Do you ever have days when you feel a bit too old and creaky for rowing? Do you watch the next masters category approaching faster than an Empacher at Henley and feel as though life is running away with you? Do you fear the day might come when you’re just too ancient to row? Or, if you’re young, do you ever look ahead to the onset of old age with horror, dreading the idea of squeezing a sagging body into lycra? If you do, I want you to stop right there and say two words to yourself. Arthur Jackson. For Arthur Jackson is still rowing every single day. And he’s not masters E, F, G or even H. No, Arthur is 100 years old – soon to be 101 – and he’s damned if he’s going to let the number on his birth certificate stand in his way.
I had the pleasure of meeting Arthur a few weeks ago at his home in Haworth in Yorkshire, where he proudly demonstrated his Topliner rowing machine. He bought it more than 30 years ago at a car boot sale for the princely sum of £18 and it – like him – is still going strong. “I go on it before breakfast and before tea,” he tells me. He does 200 strokes in the morning and 150 in the afternoon. Then there’s the twice-daily trek up steep steps to the attic where he keeps his erg – no mean feat in itself, though Arthur climbs up with little apparent effort.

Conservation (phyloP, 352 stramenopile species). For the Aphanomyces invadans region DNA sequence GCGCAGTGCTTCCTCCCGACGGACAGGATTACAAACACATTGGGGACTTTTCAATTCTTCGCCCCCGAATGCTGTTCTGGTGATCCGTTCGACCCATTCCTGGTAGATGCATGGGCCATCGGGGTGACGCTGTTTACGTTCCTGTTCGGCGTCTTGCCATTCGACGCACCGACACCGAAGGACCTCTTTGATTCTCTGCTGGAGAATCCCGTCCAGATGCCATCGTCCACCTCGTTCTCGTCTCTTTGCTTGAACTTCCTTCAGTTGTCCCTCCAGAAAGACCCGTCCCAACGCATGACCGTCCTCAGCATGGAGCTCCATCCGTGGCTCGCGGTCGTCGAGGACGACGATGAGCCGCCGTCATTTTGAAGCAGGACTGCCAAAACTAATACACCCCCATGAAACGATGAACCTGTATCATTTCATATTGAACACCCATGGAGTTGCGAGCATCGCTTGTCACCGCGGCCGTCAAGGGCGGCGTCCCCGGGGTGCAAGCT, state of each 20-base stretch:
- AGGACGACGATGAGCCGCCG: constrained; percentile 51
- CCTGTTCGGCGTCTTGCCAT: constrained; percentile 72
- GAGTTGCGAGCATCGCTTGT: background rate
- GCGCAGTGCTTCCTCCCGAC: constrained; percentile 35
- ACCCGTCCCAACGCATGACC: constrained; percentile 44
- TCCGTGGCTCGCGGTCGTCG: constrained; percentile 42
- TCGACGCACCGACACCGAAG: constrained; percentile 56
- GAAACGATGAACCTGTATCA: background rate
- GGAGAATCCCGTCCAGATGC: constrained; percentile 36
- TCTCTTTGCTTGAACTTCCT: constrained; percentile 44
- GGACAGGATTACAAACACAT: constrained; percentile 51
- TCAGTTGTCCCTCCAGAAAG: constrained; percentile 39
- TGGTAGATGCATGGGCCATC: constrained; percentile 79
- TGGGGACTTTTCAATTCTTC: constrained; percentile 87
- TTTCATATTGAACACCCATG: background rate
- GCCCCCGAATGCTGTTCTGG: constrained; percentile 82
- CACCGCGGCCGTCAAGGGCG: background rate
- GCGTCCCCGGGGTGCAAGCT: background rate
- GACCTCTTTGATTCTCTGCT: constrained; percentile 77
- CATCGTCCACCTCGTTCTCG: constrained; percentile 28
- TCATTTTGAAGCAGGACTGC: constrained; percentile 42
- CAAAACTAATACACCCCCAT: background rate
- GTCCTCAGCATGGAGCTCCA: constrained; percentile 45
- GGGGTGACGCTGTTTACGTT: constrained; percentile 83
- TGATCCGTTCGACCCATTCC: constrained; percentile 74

The machine itself is quite unusual by modern standards. There’s no wheel and the handles come out to either side of your body as you reach “backstops”. But I had a go myself and can vouch for the fact that it gives you a workout as thorough as any fancier indoor rower. In fact, Arthur’s technique rather put mine to shame, even though he’s never set foot in a rowing boat..
It helps, of course, that Arthur has always been fit. A farm worker for 40 years and later a labourer for Yorkshire Water, he’s no stranger to hard physical work, and was always a keen cyclist and motor cyclist (he gave up his bike in his early 90s). But the rowing has remained constant, and Arthur has only ever missed a day through illness – a rare event. “I think it’s done me good,” he says. “It uses every muscle in your body.”
Of course age has taken its toll. “I’m not as fast as I used to be,” he says. But I think we can agree that he’s not doing badly for 100.
It would mean the world to Arthur to have some birthday messages from rowers around the country. If you’d like to wish Arthur well for his 101st birthday on 9th December, put your message in the comments below or tweet it to me at @girlontheriver.